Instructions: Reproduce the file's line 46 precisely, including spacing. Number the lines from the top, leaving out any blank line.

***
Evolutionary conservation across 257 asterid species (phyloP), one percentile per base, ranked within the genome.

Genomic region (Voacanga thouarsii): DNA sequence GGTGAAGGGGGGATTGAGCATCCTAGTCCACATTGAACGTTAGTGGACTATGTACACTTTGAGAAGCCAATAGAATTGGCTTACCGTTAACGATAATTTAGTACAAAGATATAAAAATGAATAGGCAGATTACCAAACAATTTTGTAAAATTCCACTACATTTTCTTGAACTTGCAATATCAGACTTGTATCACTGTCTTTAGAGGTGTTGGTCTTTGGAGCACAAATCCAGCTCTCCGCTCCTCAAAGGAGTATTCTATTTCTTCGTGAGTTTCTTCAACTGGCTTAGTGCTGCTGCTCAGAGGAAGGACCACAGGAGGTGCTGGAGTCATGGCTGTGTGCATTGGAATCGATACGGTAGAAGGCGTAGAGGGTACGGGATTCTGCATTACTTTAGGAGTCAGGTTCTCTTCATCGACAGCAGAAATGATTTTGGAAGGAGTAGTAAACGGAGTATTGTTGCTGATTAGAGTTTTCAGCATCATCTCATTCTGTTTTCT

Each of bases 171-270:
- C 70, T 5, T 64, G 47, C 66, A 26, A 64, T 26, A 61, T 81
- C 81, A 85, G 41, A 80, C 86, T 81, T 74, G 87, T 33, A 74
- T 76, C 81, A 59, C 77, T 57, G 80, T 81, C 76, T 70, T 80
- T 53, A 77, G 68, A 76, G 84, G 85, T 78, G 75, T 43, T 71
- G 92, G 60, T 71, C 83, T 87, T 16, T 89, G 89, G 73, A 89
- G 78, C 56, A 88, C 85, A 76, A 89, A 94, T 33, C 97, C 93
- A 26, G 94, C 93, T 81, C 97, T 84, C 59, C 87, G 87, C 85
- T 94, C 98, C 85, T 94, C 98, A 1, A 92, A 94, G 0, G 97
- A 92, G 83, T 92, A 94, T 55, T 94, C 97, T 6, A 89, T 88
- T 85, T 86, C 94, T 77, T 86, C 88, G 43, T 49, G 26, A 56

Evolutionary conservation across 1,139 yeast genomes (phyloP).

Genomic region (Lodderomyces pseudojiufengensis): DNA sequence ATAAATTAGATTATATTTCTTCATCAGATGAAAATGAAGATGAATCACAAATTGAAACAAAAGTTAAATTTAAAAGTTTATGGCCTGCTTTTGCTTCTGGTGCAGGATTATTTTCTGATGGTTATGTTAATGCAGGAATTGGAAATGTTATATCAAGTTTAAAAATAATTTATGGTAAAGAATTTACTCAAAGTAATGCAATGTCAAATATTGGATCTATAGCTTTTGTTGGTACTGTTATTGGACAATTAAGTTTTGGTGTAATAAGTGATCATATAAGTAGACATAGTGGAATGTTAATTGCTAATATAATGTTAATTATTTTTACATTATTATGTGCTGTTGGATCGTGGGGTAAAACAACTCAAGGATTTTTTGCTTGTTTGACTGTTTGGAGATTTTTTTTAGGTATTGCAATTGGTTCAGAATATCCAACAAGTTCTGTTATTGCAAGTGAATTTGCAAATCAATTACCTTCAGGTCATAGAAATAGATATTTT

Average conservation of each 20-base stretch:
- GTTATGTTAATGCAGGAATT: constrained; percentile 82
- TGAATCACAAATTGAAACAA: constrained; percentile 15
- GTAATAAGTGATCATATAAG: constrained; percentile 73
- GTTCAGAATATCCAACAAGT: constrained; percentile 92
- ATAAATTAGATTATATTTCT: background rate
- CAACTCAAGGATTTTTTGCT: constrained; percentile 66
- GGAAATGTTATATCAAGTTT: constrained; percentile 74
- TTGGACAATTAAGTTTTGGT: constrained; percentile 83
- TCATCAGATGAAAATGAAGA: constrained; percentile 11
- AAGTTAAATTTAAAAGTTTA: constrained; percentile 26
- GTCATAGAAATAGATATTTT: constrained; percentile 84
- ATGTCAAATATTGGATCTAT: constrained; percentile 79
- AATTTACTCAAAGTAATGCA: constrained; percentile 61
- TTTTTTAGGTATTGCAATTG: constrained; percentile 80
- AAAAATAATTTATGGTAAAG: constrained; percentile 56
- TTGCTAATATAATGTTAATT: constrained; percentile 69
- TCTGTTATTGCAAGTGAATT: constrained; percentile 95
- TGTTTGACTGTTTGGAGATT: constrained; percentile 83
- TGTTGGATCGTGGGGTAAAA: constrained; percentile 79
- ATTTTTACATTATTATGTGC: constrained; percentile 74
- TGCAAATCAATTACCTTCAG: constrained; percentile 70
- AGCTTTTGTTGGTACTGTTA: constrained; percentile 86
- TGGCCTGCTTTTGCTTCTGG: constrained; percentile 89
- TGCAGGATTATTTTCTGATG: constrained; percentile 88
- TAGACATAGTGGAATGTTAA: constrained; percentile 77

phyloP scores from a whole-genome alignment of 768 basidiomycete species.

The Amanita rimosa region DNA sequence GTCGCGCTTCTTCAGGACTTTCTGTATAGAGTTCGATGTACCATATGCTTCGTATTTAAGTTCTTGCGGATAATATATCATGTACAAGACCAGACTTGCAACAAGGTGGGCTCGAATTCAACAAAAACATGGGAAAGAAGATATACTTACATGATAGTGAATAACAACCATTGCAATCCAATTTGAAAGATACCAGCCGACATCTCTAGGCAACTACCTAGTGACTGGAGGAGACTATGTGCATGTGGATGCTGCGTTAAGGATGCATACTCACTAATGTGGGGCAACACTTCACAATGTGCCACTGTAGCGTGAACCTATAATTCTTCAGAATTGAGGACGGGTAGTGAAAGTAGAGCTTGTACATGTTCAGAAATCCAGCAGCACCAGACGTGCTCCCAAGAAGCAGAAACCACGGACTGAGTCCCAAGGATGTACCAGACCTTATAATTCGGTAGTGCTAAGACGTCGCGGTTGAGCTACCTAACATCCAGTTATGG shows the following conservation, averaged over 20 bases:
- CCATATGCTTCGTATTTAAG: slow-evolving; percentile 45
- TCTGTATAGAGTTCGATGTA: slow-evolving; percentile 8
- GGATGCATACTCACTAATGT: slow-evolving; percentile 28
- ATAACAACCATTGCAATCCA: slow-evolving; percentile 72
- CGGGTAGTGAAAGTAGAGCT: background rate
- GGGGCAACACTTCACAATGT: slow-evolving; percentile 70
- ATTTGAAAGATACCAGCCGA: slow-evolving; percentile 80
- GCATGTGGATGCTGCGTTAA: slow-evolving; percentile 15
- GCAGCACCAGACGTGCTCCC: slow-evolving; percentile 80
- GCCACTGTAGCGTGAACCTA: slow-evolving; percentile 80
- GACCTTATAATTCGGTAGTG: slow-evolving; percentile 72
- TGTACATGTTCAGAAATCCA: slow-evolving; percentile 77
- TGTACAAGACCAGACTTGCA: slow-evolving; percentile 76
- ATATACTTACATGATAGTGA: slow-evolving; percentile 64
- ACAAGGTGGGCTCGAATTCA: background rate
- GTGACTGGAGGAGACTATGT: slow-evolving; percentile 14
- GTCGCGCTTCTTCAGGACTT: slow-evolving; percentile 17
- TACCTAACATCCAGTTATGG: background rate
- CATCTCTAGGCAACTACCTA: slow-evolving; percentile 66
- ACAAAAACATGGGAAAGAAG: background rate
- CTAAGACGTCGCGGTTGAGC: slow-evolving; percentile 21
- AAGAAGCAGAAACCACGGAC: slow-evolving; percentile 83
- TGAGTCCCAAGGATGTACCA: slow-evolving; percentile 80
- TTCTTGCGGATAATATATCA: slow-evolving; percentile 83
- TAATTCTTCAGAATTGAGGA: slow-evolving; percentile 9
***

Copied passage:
- GGATGCATACTCACTAATGT: slow-evolving; percentile 28